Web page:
After a long time of a constant rise in profit, Samsung’s profit took a dip several times this year. This Korean tech is having issues selling as many devices as it did for the last couple of years and took a significant hit as far as profit goes. Samsung is still number one smartphone vendor in the world though, but the problems seem to be rather significant. Samsung Mobile executive’s paycheck was basically cut in half in Q3 this year because of such problems and Samsung is looking ways to restructure its business in order to get sales back on track. The company is facing tough competition from other OEMs, mainly from China, and is looking ways to compete with them. We’ve seen Samsung change things up a bit over the last few months when it introduced metal as one of its build materials and some rather odd devices (Gear S and Galaxy Note Edge).
We got some more information about Samsung’s plans thanks to Wall Street Journal’s interview with Robert Yi, head of Samsung’s investor relations. Samsung has announced that it will reduce the number of smartphone models in 2015, as it was expected and rumored recently. That number will be between 25 and 30% according to Robert Yi, which is a significant amount of devices and I believe a good move by Samsung considering their current business model is just not working anymore. “After maintaining smartphone operating-profit margins above 15% for 10 consecutive quarters, Samsung’s margins from its mobile and information technology business were squeezed to just 7% in the third quarter ended Septemberâ€”the lowest level since the end of 2008, before it launched its first Galaxy smartphone. Acknowledging the slide in margins, Samsung executives said during an earnings call last month that its new goal is to maintain a sustainable double-digit percentage margin starting in the new year. They reiterated that pledge during this week’s investor day meeting.”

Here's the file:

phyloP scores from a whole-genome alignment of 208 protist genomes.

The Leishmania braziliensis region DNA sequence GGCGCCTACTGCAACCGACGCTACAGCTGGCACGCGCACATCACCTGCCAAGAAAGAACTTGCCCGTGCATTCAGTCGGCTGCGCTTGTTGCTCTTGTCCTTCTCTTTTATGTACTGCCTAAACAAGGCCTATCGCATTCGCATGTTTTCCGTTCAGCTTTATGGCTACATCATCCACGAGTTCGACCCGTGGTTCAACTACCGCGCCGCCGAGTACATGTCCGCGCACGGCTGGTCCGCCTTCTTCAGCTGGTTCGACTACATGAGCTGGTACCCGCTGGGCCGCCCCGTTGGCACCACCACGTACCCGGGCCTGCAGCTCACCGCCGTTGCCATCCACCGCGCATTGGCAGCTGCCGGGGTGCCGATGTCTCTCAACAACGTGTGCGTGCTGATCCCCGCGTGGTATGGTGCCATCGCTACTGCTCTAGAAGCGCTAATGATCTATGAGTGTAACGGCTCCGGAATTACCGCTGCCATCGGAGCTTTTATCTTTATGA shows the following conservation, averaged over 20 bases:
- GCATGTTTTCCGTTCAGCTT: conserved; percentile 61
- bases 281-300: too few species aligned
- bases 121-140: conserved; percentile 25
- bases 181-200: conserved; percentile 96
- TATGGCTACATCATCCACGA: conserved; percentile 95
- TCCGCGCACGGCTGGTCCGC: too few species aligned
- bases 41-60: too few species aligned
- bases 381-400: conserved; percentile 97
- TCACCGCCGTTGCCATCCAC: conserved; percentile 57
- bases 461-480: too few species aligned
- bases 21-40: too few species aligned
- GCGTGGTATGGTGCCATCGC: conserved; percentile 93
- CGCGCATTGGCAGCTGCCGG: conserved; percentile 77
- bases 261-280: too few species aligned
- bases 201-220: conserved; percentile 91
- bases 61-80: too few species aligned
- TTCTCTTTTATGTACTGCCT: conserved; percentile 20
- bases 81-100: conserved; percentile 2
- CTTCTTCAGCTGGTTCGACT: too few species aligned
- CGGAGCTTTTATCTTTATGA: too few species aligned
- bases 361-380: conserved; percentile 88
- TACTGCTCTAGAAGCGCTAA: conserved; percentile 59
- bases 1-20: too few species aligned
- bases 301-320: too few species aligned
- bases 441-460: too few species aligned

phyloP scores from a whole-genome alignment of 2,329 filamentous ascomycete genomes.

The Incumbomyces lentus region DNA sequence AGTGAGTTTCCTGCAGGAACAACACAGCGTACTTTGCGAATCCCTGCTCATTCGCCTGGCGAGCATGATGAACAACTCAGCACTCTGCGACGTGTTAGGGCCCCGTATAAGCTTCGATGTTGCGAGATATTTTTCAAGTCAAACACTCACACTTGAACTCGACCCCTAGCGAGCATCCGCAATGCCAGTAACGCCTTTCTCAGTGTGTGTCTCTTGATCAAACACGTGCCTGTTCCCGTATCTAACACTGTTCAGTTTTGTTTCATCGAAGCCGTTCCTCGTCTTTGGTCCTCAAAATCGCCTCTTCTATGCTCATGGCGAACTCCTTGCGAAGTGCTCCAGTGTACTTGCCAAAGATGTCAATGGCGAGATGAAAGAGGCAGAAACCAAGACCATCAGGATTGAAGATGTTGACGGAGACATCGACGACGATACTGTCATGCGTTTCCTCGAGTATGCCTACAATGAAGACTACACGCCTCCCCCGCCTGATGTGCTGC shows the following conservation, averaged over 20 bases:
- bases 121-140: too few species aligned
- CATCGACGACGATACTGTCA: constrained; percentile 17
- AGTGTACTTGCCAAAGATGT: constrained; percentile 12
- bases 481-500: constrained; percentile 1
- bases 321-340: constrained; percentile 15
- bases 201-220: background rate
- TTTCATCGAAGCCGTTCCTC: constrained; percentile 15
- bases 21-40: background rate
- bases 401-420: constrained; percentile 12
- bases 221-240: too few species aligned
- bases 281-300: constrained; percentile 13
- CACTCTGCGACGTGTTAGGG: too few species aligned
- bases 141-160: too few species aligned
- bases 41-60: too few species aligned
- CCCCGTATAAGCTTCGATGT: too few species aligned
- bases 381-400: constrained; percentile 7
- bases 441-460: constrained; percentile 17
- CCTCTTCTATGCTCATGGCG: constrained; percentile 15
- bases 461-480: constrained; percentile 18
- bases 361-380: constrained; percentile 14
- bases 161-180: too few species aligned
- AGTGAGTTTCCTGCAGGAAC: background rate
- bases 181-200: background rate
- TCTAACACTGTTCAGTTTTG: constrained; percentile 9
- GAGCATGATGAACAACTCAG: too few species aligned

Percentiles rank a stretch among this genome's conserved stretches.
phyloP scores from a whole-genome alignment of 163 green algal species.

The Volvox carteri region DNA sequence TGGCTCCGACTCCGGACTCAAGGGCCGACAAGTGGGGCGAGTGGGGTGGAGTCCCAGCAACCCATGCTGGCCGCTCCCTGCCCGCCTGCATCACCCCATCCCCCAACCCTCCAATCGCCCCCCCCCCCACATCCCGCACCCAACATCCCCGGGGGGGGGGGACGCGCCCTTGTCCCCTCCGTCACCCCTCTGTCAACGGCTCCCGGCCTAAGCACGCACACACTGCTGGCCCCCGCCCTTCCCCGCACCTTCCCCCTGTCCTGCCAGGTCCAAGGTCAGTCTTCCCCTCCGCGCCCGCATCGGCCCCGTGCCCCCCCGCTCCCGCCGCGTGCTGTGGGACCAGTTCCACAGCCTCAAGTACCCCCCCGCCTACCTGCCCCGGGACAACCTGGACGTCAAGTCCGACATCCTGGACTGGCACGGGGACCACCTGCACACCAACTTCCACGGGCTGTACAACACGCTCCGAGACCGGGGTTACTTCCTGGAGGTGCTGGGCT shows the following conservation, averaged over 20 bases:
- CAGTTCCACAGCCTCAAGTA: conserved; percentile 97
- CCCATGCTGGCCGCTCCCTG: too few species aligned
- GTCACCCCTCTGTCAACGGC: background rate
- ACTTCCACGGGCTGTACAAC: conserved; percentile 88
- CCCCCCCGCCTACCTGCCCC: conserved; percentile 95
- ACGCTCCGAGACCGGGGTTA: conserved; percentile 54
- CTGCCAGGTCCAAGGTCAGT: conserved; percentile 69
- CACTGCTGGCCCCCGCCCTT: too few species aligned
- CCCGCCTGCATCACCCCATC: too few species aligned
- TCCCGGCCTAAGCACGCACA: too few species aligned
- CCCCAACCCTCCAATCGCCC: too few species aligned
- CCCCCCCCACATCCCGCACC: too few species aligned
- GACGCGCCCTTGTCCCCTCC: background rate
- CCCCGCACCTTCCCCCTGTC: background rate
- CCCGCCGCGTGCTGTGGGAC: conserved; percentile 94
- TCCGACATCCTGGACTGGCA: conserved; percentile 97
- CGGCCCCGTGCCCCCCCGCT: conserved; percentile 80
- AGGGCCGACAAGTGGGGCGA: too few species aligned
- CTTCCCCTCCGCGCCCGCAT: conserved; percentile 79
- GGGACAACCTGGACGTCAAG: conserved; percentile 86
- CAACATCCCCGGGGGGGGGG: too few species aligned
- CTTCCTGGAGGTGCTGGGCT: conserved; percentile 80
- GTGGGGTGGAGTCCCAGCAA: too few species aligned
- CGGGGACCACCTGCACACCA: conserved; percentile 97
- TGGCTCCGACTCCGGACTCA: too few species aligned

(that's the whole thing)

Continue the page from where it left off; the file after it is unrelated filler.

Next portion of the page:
Samsung still didn’t say which models will be discontinued, but the company will focus its attention to the low and mid-range market, or as a Samsung executive said “increase the number of components shared across mid to low-end models, so that we can further leverage economies of scale.” As I already mentioned, Samsung is facing tough competitions from certain Chinese manufacturers, most notably Xiaomi, a company which is currently China’s number 1 smartphone vendor and 3rd worldwide. This company actually took that first place from Samsung and this Korean giant wants it back, of course, China is the biggest market in the world. Samsung is hoping that the Galaxy A3 and A5 can have a huge impact in China, though I believe those handsets should be more affordable in order to succeed there. Either way, it will be interesting to see what else is Samsung planning, things are getting interesting.